Dash for a Cure

The Story Continues ...
What is ALS, Lou Gehrig's disease?
Lou Gehrig's disease, or ALS, Amyotrophic Lateral Sclerosis, or Motor Neurone Disease, MND in Europe, is a progressive, fatal neurodegenerative disease that attacks the motor neurons in the brain and spinal cord. With over 350,000 people worldwide afflicted with ALS, the cause of the disease is still unknown. Ninety percent of patients diagnosed with ALS die within 5 years since there is currently no cure. The diseases itself has no prejudice – attacking anyone despite age, ethnicity or gender.

It is marked by gradual degeneration of the nerve cells in the central nervous system that control voluntary muscle movement. The disorder causes muscle weakness and atrophy; symptoms commonly appear in middle to late adulthood, with death in two to five years. The cause is unknown, and there is no known cure. Most people who develop ALS are between 40 and 70 and it is 20% more common in men than in women. CarolAnn's mother was diagnosed at age 76. Carol's family has just been afflicted with this disease as her cousin's husband was just diagnosed with ALS in 2007.

ALS is one of the most devastating disorders that affects the function of nerves and muscles. Based on US population studies, a little over 5,600 people in the U.S. are diagnosed with ALS each year. That's 15 new cases each day. It is estimated that as many as 30,000 Americans have the disease at any given time. As CarolAnn travels and speaks with people about ALS, she's amazed at how many people know someone who has or had ALS. These people are happy to donate because they know the destructive nature of this disease and they also hope for a cure someday.

Lou Gehrig, with whom ALS is most commonly associated, first brought national and international attention to the disease back in 1939 when he abruptly retired from baseball after being diagnosed with ALS. However, ALS is not just Lou Gehrig's disease and it knows no boundaries. The disease has cut short the lives of such notable and courageous individuals as Hall of Fame pitcher, Jim "Catfish" Hunter; actor, Michael Zaslow; creator of Sesame Street, Jon Stone; actor, David Niven; boxing champion, Ezzard Charles; Pro Football player, Glenn Montgomery; and Senator, Jacob Javits. In 2003 while CarolAnn was flying her first world trip, Tom Watson's caddie was diagnosed with ALS. The golf community rallied and raised over $1,500,000 for ALS TDI.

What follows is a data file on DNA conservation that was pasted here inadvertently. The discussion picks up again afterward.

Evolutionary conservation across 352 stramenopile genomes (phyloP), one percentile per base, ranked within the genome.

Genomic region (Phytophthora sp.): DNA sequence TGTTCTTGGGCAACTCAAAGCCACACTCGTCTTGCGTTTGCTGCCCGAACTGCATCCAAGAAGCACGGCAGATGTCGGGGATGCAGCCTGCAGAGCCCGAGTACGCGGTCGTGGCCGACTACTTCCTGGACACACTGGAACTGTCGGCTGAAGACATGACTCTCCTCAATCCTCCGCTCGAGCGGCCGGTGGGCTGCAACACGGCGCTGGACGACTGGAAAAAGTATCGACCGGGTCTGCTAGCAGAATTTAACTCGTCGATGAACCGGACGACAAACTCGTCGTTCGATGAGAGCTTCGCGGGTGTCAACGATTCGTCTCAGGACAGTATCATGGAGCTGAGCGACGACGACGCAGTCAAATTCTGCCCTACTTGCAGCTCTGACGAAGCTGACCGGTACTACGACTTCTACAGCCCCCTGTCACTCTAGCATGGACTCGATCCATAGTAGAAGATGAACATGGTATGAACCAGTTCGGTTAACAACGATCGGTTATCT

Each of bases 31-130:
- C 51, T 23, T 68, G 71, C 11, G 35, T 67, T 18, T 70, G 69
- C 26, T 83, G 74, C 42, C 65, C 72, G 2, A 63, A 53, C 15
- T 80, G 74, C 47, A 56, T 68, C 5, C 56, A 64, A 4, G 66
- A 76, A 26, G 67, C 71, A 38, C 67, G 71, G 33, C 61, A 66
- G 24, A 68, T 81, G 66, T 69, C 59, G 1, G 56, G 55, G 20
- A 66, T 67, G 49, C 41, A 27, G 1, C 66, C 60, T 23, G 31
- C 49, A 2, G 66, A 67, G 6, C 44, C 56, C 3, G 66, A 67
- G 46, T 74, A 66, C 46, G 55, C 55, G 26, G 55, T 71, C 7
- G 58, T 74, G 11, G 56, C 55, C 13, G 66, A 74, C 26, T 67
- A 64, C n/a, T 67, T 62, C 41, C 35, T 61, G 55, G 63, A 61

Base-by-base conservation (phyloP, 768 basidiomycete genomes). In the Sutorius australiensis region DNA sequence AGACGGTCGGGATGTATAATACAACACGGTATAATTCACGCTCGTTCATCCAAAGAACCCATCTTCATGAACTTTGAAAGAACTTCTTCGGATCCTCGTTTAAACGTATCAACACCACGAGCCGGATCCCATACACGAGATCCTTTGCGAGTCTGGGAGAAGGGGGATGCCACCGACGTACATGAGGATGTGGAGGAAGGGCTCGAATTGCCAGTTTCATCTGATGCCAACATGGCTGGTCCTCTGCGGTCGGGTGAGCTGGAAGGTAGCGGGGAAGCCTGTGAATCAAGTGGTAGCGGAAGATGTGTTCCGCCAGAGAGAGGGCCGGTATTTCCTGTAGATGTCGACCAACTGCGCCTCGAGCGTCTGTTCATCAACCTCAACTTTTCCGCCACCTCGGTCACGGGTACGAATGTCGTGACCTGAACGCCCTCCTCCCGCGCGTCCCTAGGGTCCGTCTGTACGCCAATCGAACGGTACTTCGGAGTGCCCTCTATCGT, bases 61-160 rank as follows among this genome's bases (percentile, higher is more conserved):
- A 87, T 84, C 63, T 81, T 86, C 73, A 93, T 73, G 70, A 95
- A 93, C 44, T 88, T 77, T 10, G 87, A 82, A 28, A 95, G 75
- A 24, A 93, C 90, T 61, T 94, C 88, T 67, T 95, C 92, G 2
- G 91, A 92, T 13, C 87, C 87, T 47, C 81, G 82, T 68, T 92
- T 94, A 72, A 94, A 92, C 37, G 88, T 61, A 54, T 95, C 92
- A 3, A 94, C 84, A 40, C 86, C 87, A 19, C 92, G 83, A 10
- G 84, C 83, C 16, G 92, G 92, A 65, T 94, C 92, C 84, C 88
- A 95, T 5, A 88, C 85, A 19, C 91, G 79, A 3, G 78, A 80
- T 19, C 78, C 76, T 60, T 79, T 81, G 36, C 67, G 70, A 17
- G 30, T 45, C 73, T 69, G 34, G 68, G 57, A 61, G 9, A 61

For More Information
ALS Therapy Development Institute
To learn more about ALS please go to the ALS Therapy Development Institute web site by clicking here www.als.net.

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To donate to research and, hopefully, finding a treatment of ALS, please visit the donation page, or send a check to:

ALS Therapy Development Institute
480 Arsenal Street
Suite 201
Watertown, MA 02472

Thank you in advance for your donations to help fight this destructive illness.

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